This was advice, not just for people who are employed or people who have a mountain of savings. These are things that everyone can do, no matter what your financial situation is. For anyone wanting to improve their financial wellbeing, these are our tips and tricks.
1. Set a goal
Everyone, take a pen and write the amount you want to save each month. Then write down all your non-negotiable monthly expenses, including an allowance for food and transport. Then write down all your incoming money for the month. If you get paid fortnightly or weekly– just add it all up for a monthly cycle. Now minus the total monthly expenses out of all that income. What are you left with?
Is your savings goal achievable or do you need to reassess how much you’ll actually be able to set aside? Don’t put yourself into a corner or beat yourself up for not having saved as much as you originally wanted because you’ve been unrealistic about your costs.
Now reassess your goal to a more realistic amount that will still leave a little room for fun on your weekends or for wine with your friends. Set that aside each month and then you can feel better and better when you’re slowly able to make that savings amount bigger each month.
2. Move your savings to a higher interest account
When you put your pay check or your money into a bank account, that money earns interest. That means for every dollar that is there, you receive a percentage increase from your bank as a reward.
Some banks pass on high interest rates (meaning you can earn more on your money) and some have quite low interest rates (meaning not much is earned at all). And interest rates can change throughout the year, but it’s always good to review where the best interest rates are and find out how their reputation is for maintaining high interest rates.
If you go onto a comparison website, you can find out which banks have the highest interest. Currently, Rabobank, MEBank, Suncorp and Bank of Queensland are the four with the highest. Make sure that there is no joining, set up fee or no account fees that cancel out all that good growth.
Westpac currently (as of August 2020) has a high interest savings account available for individuals aged between 18-29 at 3% interest - but make sure you read the terms, you might need to deposit a certain amount every month for example. You could keep your regular debit card and everyday money on your current account, but it is definitely worth moving your savings. You want that money to be working for you.
Say for interest, you had a starting balance of $15,000 in your savings account. If you deposit roughly $1,000 every month into that account. After two years has passed, at a pretty low interest rate of 1.6% p.a. – your bank will have chipped in an additional $859. That’s a nice little slice of pie right there. You want to maximise that.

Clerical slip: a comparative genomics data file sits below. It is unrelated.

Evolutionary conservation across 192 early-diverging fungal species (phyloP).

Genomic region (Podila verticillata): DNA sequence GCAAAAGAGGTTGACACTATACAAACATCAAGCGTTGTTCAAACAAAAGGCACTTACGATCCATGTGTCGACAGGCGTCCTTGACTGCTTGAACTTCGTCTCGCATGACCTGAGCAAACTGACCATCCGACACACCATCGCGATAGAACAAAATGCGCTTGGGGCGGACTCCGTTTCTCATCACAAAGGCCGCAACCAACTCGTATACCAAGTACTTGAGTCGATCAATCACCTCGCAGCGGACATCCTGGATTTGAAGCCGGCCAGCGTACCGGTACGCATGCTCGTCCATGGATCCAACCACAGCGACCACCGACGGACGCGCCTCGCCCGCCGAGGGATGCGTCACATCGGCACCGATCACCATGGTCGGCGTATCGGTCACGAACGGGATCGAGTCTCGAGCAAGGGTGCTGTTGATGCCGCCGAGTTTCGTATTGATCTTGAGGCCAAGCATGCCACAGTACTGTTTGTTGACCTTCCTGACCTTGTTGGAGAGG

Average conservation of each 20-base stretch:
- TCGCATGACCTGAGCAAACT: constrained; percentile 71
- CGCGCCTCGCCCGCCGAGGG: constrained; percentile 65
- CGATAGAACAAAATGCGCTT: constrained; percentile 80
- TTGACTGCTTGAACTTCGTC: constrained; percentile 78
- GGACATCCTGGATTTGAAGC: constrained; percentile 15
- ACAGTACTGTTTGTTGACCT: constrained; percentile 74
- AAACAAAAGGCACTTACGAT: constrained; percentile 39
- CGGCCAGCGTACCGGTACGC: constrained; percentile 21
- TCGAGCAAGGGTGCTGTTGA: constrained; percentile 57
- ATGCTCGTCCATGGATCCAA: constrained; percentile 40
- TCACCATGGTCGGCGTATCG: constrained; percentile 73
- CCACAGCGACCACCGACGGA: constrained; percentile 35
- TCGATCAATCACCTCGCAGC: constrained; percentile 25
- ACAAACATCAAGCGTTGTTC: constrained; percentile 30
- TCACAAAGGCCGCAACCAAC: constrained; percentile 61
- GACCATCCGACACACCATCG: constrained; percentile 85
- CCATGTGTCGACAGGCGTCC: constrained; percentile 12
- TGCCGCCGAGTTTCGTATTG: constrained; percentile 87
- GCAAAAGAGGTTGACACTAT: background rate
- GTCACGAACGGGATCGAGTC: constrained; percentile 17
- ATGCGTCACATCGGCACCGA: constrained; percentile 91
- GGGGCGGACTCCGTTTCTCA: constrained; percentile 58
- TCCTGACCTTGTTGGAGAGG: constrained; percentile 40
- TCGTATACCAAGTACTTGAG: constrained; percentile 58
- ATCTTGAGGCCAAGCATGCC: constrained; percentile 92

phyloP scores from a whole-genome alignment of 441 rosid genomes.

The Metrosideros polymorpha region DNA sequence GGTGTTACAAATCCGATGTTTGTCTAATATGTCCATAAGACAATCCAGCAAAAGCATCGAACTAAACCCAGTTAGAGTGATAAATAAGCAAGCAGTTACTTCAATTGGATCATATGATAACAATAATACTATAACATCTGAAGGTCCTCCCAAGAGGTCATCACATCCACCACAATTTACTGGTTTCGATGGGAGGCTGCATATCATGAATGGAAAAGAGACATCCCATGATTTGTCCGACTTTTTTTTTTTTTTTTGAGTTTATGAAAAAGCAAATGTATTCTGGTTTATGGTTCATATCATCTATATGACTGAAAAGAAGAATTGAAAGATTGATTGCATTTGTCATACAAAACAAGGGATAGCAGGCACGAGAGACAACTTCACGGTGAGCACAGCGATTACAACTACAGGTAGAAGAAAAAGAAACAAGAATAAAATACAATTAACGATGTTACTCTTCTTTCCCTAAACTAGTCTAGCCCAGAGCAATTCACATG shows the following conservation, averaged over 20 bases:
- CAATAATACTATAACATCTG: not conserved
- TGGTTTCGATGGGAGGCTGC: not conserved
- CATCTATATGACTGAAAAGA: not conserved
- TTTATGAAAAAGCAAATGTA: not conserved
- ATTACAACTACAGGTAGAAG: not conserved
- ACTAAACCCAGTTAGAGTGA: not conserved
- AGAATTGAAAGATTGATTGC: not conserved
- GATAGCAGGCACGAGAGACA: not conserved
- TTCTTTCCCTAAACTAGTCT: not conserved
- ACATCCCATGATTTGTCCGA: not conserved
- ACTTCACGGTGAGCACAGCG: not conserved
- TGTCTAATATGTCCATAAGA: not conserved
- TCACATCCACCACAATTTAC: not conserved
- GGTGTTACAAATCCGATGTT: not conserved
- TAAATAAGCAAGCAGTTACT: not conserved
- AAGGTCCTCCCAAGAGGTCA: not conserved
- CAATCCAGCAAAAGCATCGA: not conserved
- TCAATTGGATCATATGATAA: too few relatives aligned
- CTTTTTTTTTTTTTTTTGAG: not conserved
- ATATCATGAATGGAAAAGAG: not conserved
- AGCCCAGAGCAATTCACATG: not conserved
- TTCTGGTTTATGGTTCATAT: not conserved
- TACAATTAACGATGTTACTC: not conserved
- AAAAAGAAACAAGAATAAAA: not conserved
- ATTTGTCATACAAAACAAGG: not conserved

3. Move your credit card debt to a low interest card
While high interest is good for your hard-earned cash, high interest is very, very bad for your debt. High interest means the bank is charging you a higher rate on the money you’ve borrowed. Similarly, to the principle with your savings, use a comparison site to find the lowest interest rate credit card and go about moving your credit card debt across to that.
Make sure your monthly repayments are affordable within your budget and pay that debt off as fas as you can.
4. Find out what is tax deductible for you
If you haven’t lodged your tax yet, go right now and Google ATO tax deductions. You need to find out, depending on your job, your industry and your role – what you can claim from the past year as a tax deduction. This means that income tax that has already been debited from you throughout the year, will be adjusted based on those deductions, that is, you might get more of a tax refund.
We all know how amazing it is getting a refund of any sort. But a large refund, that you may not have seen coming – is the best kind. If you have been working-from-home during COVID-19, or for any amount of time between March to June, you are eligible to claim 80 cents per hour. This covers your electricity costs, the depreciation of your computers, internet usage and more. So, if you work 10 hours a day, then you can claim $8 a day or $40 a week. Then multiply this $40 by the number of weeks you’ve clocked up at home. But you might also be eligible to claim books, journals and magazines relevant to your industry, printer cartridges, overtime meals, travel expenses, stationery.
Also, in case you didn’t use it this year – download the ATO app. In the ‘MyDeductions’ section, you can lodge all your expenses throughout the year and then simply upload them when it comes time to lodge your tax.
5. Contact your service providers to get a better deal
We all have some mix of internet, insurance, healthcare, phone, gas or electricity providers. A lot of us would have stayed with those providers for years, out of reluctance to manage the transfer. But, if you spy a better offer on a service, you should absolutely quote this to your provider and either ask them to match it or ask them to offer you a better deal. It is much harder for these companies to find new clients than it is to keep a client. Especially if you have a proven track record of being a customer for five or more years - they literally need you. Not vice versa.